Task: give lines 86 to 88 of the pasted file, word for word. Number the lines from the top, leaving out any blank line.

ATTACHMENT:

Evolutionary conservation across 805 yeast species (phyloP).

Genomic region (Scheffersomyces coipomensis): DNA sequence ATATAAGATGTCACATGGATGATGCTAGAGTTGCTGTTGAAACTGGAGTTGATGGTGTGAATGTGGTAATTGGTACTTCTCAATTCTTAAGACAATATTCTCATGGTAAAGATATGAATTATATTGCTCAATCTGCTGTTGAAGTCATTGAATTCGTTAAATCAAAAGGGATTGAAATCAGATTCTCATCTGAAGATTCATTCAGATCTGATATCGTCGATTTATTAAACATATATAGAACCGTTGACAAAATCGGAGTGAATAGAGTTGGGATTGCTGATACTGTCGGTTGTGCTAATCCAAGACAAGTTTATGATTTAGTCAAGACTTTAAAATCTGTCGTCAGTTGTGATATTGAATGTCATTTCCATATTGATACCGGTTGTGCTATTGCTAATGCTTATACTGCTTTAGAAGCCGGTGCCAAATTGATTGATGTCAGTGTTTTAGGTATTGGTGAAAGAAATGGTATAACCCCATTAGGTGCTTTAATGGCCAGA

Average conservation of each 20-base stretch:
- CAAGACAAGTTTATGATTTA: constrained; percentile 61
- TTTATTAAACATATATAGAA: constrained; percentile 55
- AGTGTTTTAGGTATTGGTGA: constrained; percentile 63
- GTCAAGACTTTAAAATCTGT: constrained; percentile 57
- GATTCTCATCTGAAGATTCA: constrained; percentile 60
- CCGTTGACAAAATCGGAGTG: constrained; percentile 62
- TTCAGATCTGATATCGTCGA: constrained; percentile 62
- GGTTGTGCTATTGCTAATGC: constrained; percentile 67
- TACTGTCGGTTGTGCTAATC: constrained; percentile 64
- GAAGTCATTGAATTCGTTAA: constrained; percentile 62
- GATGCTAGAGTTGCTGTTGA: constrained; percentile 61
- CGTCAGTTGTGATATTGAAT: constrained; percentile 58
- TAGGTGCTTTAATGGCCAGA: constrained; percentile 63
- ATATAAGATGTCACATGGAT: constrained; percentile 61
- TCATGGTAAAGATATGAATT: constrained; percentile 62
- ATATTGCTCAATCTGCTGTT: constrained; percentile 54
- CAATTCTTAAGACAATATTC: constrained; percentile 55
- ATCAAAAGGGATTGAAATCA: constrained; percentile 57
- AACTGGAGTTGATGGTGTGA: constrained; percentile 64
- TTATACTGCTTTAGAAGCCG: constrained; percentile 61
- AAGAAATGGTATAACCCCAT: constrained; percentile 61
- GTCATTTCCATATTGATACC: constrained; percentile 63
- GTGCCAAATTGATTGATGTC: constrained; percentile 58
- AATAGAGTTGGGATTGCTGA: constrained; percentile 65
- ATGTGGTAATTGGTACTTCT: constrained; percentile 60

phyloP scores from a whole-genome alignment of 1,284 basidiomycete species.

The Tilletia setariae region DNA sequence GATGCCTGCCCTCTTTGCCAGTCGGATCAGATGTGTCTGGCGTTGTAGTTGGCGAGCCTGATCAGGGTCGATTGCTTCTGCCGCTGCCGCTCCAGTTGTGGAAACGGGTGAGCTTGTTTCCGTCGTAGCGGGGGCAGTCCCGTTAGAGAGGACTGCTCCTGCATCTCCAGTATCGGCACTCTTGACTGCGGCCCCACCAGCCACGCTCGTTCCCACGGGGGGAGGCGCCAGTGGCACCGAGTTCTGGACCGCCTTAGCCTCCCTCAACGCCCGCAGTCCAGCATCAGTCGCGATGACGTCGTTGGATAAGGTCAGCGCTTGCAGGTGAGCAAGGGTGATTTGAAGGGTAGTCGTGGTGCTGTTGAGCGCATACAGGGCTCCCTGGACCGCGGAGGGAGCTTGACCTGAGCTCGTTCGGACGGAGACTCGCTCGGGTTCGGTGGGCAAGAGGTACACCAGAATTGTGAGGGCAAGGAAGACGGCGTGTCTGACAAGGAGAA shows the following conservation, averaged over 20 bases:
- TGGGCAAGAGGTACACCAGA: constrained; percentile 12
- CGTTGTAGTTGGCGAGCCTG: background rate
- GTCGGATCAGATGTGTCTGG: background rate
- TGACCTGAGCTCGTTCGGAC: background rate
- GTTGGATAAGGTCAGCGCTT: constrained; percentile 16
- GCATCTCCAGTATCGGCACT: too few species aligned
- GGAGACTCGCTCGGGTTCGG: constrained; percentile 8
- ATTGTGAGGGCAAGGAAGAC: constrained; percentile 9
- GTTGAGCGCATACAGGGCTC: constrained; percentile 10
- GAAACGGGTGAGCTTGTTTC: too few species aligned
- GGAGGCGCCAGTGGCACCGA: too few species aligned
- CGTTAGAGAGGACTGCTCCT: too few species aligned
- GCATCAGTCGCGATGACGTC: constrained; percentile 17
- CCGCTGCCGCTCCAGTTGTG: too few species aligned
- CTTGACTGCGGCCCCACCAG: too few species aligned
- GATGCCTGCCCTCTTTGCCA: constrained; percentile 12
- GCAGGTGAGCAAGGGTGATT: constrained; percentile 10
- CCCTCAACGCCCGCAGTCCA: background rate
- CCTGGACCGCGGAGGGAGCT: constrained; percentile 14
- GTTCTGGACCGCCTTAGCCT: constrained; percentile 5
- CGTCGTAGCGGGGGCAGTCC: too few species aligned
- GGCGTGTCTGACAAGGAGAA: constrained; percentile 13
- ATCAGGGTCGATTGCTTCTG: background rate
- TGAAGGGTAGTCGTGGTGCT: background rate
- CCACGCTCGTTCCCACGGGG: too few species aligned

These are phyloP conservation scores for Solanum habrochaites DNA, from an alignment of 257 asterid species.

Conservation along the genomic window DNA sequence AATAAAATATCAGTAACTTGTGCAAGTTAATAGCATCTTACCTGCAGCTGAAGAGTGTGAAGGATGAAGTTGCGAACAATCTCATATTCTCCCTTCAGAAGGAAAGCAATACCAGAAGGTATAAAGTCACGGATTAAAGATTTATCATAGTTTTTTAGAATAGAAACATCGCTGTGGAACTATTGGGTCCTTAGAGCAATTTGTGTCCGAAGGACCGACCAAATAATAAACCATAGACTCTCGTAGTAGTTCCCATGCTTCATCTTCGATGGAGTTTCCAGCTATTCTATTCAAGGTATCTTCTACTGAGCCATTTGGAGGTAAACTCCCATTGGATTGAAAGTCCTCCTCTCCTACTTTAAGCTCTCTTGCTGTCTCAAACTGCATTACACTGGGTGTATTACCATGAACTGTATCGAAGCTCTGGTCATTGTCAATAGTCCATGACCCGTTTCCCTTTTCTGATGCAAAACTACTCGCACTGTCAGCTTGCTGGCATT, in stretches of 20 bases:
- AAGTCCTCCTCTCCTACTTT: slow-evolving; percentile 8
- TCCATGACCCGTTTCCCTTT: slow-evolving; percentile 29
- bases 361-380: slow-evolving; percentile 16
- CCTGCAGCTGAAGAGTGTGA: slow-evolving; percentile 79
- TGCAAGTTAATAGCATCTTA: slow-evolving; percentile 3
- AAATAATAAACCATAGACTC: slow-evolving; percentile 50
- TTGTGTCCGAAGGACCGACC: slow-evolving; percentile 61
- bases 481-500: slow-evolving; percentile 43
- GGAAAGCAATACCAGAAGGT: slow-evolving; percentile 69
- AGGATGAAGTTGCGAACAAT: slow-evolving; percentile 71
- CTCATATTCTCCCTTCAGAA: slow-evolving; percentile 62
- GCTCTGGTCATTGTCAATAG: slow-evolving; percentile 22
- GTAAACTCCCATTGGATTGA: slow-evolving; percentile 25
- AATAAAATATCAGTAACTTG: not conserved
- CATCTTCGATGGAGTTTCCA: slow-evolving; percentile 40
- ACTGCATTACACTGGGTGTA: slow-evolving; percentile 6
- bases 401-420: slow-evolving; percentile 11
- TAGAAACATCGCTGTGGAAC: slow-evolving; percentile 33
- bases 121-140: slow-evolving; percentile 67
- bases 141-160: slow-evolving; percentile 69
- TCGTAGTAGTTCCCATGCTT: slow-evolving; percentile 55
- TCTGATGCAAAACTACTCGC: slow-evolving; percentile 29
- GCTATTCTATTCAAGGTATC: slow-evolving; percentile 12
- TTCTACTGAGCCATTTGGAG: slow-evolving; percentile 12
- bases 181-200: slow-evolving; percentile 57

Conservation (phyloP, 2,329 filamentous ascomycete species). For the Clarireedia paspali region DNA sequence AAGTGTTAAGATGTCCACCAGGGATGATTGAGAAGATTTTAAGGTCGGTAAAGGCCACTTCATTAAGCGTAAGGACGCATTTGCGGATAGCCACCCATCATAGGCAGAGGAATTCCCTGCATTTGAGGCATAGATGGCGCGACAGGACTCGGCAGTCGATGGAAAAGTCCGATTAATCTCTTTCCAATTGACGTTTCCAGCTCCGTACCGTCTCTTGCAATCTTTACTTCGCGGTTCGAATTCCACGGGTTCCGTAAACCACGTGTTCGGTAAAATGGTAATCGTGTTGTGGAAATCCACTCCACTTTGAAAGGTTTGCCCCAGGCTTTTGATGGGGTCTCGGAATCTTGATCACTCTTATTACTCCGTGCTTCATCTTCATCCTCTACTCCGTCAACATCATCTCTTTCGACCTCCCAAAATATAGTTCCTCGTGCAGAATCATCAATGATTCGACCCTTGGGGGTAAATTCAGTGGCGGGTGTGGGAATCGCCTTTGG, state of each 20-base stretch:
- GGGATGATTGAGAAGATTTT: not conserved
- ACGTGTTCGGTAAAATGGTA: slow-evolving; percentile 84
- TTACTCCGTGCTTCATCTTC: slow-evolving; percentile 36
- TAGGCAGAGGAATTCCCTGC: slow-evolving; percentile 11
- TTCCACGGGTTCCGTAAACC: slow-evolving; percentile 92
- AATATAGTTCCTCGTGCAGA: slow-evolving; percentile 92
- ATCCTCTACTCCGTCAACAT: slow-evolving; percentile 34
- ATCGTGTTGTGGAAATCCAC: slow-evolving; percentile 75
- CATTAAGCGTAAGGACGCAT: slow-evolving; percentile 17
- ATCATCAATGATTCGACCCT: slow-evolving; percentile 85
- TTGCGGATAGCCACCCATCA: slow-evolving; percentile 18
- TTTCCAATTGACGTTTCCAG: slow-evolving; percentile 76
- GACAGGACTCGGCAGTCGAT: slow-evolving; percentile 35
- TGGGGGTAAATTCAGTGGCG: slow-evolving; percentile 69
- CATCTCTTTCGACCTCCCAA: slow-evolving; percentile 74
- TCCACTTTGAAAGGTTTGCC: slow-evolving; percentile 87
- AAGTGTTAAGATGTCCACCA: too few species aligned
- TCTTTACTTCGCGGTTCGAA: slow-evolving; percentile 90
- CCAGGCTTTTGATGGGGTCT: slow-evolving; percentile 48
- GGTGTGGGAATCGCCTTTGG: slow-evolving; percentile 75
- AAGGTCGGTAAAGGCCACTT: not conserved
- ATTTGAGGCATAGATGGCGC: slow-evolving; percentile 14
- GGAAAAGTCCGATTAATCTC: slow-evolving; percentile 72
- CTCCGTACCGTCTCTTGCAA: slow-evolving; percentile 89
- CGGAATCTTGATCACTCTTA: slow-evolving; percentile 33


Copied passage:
- TTACTCCGTGCTTCATCTTC: slow-evolving; percentile 36
- TAGGCAGAGGAATTCCCTGC: slow-evolving; percentile 11
- TTCCACGGGTTCCGTAAACC: slow-evolving; percentile 92